“So this is the post-September 11 face of the international airshow.” That was probably the dominant thought for many visitors to Asian Aerospace 2002 (held February 26 to March 3) as they got in line to have their cars inspected from hood to trunk before having to pass through top-level airport-style screening to enter the show site.
A joint venture between Air China and Lufthansa has produced one of the world’s largest MRO facilities. The 414,400-sq-ft maintenance hangar provides sufficient space to work on as many as four Airbus A380s at a time. In addition to supporting Air China’s growing fleet, it will also serve private aircraft arriving at the new Terminal 3 at Beijing’s Capital International Airport, built to support this year’s Olympics.
Ameco Beijing held a cornerstone-laying ceremony for the expansion project of its Ameco Aviation College (AAC). Ameco Beijing CEO Chia Weixi and general manager Andreas Meisel were on hand, as were leaders from CAAC, Air China, construction and quality supervision companies.
Airlines in the Asia Pacific region have become key global players and should have a greater say in industry issues, according to Andrew Herdman, director general of the Association of Asia Pacific Airlines (AAPA). “The growing influence of Asia Pacific needs to be matched by stronger engagement in key international policy issues,” he told AIN.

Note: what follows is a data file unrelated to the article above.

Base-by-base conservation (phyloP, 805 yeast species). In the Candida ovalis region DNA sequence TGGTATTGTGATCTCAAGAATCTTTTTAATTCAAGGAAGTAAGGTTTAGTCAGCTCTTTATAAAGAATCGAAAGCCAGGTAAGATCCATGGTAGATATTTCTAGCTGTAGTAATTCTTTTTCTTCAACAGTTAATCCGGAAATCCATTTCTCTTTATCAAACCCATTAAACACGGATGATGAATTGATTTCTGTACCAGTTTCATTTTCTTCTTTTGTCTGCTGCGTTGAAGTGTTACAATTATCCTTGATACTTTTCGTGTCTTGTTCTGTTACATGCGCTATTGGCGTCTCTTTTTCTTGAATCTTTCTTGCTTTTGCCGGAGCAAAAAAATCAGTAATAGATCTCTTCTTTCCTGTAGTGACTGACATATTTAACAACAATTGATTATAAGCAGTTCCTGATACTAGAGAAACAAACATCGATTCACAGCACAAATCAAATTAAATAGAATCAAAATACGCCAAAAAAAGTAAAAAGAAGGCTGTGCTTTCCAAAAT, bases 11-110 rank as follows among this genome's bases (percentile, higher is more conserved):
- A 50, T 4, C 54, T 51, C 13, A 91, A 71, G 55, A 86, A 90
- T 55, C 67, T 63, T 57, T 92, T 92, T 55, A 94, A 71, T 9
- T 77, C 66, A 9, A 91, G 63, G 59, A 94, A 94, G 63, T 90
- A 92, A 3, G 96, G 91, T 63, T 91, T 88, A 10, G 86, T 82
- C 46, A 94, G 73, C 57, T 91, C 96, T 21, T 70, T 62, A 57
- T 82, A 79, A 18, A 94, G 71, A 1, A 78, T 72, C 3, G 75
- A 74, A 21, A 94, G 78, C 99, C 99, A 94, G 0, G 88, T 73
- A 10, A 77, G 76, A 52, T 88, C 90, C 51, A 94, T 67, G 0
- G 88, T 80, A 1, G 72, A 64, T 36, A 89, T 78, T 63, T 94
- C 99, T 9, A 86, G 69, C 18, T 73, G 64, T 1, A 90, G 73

Ameco Beijing has begun construction on an 86,300-sq-ft, 50-foot-tall central warehouse scheduled to be operational next October. The $6.3 million building will house material and equipment to support the company’s MRO facility.
Boeing has pushed back by three months production of the first 747-8, the latest iteration of its venerable flagship, citing a need to avoid “operational risk” as it switches from the manufacture of the current 747-400 model. The move will provide additional time for completion of engineering work for the new variant.
Marking the first anniversary of the launch of its Hong Kong-based business aircraft charter network last month, Bombardier Flexjet Asia-Pacific believes it is the first in a market expected to skyrocket. “We think we have a winning program here,” said Flexjet Asia-Pacific general manager Gregory Kalinin.
By next year, the giant Airbus A380 will be transporting passengers around the globe on nonstop flights of as much as 8,000 nm.
Marco Cavazzoni says to mark his words: “We’ll deliver the first 747-400 Special Freighter on December 13. Cathay Pacific Airways will put it into revenue service within a couple of days.” Cavazzoni, who leads the 747 passenger-to-freighter conversion program for Boeing Commercial Aviation Services, added, “We’re told that such a firm date is unusual…customers will keep that date in their pocket.”
Nordam has signed a five-year agreement with Cathay Pacific Airways to repair and overhaul the airline’s Rolls-Royce Trent 700 engine thrust reversers and pivot doors. The company teamed with the airline to develop the repair capabilities and completed the first units last December.